And as I ate, I casually asked Brynn a few questions to gain my bearings on this world. She told me about the history of the city—the reason for its high walls was due to the location of Windrip. It was situated right at the edge of the Astrad Kingdom, bordering a dangerous region called Briar Glen that was teeming with monsters. And I found that odd.
I hardly saw any animals while I was lost— let alone any monsters. Unless, maybe, the Lich King and his undead horde scared all the monsters off.
I also asked the innkeeper about the kinds of jobs people worked here, and about the average wage earned each month. She waved a hand off dismissively.
“There are all kinds of jobs out there, and the pay varies, of course,” Brynn explained. Then she shook her head and sighed. “I used to pay my cook seven silver a month— I even gave them lodging and food! But another tavern snatched her from me with a higher wage... now I don’t have a cook, and business hasn’t been doing as well as before.”
I lowered the empty bowl of stew and eyed her curiously. “Are you looking for a cook?”
“I am, but these days, they’re demanding to be paid ten silver a month. I can’t really afford that, y’know?” She rested her chin on the palm of her hand.
“I see.” I inclined my head in thought. I got an idea. “I’m pretty good at cooking. I can fill in for a few days if you want.”
I could even teach her a few modern recipes to maybe help her out. It also gave me something to do and let me earn a few coins on the side as I figured things out.
Brynn brightened. “Oh, will you do that for me? Honestly, you would be doing me a wonderful favor!” Then she paused. The innkeeper raised her head as she crossed her arms. “But I’ll need to pay 50 copper to the Mage’s Guild to get you appraised. Seriously, why do they even charge so much for a single spell?”
“To get me… appraised?” I frowned.
“I’m not going to hire a Level 4 [Apprentice Cook], y’know? I need a Level 10 [Cook] at the very least or I’ll end up chasing away customers instead.” Brynn spoke casually, as if I understood a single thing she had just said.
“A Level 10… [Cook]?” I stared at her, utterly confused. “Wait, why would you even need levels to learn how to cook?”
The innkeeper gave me a reassuring look. “I’m sure you’re probably a Level 20 [Chef], but this is only a formality. You understand, right?
“No, I don’t understand,” I said flatly. “I don’t have a single level in [Cook] or [Chef], and I can cook just fine.”
“You… don’t?” Brynn froze. She looked me up and down for a moment. Then her shoulders sagged, and she gave me an apologetic look. “I’m sorry, but this won’t work—”
“What’re ya even doing here if you ain’t a Level 10 [Lumberjack]?” the burly man snorted. “I ain’t hiring you just to teach you from the ground up, girl.”
The farmer shook his head before gesturing at a young boy by his side. “Sorry, lass. I’ve already got a [Farm Helper] right here.”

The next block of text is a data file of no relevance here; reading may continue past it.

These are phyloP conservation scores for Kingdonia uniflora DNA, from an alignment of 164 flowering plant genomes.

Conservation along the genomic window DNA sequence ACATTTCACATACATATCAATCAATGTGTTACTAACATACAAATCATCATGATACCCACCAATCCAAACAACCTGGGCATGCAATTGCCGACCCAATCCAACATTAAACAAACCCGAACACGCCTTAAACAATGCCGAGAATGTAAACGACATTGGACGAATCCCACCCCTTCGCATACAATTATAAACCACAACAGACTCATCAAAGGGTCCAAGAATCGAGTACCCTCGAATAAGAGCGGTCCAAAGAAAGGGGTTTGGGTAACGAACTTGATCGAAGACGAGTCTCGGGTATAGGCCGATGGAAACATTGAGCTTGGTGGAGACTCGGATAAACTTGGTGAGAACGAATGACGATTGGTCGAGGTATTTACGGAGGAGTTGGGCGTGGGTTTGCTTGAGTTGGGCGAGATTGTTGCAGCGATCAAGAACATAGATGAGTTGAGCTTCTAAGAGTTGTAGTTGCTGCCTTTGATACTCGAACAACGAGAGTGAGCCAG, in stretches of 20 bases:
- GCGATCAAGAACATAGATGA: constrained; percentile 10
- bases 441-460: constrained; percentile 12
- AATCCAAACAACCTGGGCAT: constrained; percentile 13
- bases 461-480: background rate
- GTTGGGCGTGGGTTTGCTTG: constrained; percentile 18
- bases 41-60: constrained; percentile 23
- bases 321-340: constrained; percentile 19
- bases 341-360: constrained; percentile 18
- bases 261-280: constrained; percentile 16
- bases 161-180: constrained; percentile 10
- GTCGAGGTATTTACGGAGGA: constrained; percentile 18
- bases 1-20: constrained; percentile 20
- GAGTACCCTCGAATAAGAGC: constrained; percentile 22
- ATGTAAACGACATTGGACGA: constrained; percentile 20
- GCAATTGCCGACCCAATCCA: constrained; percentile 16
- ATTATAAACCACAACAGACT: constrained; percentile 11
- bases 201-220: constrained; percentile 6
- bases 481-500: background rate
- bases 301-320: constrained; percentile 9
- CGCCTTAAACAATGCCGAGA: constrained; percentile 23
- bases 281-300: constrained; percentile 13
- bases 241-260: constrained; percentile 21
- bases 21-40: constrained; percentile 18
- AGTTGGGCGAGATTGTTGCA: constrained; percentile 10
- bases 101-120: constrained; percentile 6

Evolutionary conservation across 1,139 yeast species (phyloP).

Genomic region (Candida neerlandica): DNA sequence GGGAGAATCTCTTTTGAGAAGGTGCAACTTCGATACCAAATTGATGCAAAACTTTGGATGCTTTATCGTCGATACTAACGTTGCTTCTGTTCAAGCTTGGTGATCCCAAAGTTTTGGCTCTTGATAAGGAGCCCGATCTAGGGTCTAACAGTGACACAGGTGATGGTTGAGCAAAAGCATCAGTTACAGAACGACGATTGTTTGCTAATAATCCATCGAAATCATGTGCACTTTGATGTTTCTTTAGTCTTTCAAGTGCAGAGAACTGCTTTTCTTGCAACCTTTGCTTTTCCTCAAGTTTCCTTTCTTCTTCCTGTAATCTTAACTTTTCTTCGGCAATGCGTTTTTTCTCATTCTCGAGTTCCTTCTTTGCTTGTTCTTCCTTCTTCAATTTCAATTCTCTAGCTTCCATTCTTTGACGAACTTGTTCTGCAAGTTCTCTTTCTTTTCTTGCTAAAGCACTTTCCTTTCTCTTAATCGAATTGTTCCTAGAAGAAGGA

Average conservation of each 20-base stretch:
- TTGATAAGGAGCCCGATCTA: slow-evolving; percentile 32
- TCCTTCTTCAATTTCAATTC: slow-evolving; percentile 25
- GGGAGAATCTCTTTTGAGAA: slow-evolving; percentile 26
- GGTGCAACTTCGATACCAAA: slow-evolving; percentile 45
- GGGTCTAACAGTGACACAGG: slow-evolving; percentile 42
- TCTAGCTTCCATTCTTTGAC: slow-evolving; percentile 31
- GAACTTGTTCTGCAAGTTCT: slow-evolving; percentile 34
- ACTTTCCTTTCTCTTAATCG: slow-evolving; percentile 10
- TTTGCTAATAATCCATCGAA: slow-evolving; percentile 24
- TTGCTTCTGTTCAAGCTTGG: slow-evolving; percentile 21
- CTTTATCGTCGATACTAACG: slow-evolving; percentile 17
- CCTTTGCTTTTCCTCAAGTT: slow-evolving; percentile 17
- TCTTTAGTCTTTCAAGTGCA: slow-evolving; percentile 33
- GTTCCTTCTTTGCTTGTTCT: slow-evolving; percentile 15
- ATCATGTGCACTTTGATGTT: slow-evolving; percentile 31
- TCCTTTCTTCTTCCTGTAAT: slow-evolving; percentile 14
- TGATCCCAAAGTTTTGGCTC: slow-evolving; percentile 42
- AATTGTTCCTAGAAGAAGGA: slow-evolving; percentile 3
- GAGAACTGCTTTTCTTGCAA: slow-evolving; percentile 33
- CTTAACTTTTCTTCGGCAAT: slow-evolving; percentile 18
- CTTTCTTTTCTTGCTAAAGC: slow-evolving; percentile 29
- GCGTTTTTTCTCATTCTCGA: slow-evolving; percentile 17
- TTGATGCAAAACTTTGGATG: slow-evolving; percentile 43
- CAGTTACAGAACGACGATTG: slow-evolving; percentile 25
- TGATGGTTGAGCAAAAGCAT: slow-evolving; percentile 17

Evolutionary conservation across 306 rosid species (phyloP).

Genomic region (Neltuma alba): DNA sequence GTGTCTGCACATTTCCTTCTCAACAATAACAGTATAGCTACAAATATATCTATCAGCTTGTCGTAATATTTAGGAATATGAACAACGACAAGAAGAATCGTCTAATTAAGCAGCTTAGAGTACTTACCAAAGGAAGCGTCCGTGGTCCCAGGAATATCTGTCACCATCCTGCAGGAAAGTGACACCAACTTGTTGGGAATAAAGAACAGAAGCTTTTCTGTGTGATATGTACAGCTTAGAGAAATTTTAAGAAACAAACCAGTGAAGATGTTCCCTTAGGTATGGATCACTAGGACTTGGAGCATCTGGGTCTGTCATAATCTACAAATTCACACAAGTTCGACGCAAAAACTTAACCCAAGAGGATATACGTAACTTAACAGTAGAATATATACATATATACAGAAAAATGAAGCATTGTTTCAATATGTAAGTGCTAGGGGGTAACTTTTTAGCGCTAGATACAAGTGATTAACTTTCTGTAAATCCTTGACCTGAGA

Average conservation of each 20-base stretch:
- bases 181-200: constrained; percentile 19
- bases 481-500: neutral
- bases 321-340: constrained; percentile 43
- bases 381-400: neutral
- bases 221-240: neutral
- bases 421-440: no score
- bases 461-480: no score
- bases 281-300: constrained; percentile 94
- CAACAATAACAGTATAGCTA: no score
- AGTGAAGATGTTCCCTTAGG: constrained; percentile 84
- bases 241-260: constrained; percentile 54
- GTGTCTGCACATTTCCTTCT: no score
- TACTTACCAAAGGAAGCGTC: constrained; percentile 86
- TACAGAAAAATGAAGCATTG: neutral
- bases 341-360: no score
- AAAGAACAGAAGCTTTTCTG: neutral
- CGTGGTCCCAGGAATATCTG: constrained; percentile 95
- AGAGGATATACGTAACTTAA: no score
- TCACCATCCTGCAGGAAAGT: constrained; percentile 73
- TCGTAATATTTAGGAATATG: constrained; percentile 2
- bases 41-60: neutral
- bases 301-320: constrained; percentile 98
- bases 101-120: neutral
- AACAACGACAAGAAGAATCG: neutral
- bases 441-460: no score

“I apologize, but we’re not looking to hire an [Apprentice Smith], right now,” the blacksmith said as he bowed deeply. “If you reach Level 20 as a [Smith], we would consider your application.”
As it turned out, this world functioned vastly differently from Earth. It was also very distinct from what I thought it would be like. When the System first appeared in front of me, I thought that Vacuos would be like a video game of sorts where people fought and leveled to grow stronger. And granted, yes, that was true, it also extended to every aspect of life.
Very few people in this world were without a Class. Almost everyone had levels— when I visited Windrip’s only library to research more about Vacuos and the Astrad Kingdom, a Level 21 [Librarian] helped me find the books I wanted to read.
I was surprised to find that I could easily read the words on the books here without any complications. I didn’t even realize it until now, but I also could speak with everyone I met just fine. Perhaps it might’ve had to do something with the System. Or maybe it might be magic. Whatever it was, it was rather convenient for me as my research eventually led me to a crowded building.
It looked like a fancy inn with a gilded arched doorway at the front. It stood at the very center of Windrip, lavishly decorated in comparison to its neighboring buildings. Oddly dressed figures entered and exited the building by the dozens. They wore brightly-colored armor, and they brandished knives or carried swords or walked with bows or played with staffs.
“The Adventurer’s Guild, huh?” I murmured.
Apparently, it was one of the few places I had a chance of getting a job despite my lack of levels. From what I read, there was some precedent for it before. It was also a lucrative job, with one of the highest average salaries, from what I could tell.
“And all I have to do is kill some monsters? Honestly, that sounds pretty easy…”
After all, killing a few monsters probably wasn’t going to be that much harder than killing a handful of voidlings. I could just kill a few monsters, make a good amount of money, then retire, right? It really sounded easy enough.
Which was probably why it was going to go awry. With a sigh, I took a step forward, starting into the guild.
“Well, may as well check it out anyways.”
And as Amelia visited Windrip’s Adventurer’s Guild, there was a stirring a few miles out from the city. A large gathering hid behind the cover of the forest. They had stewed and waited, making preparations for what was to come.
And now, after so long, finally, it was time to act.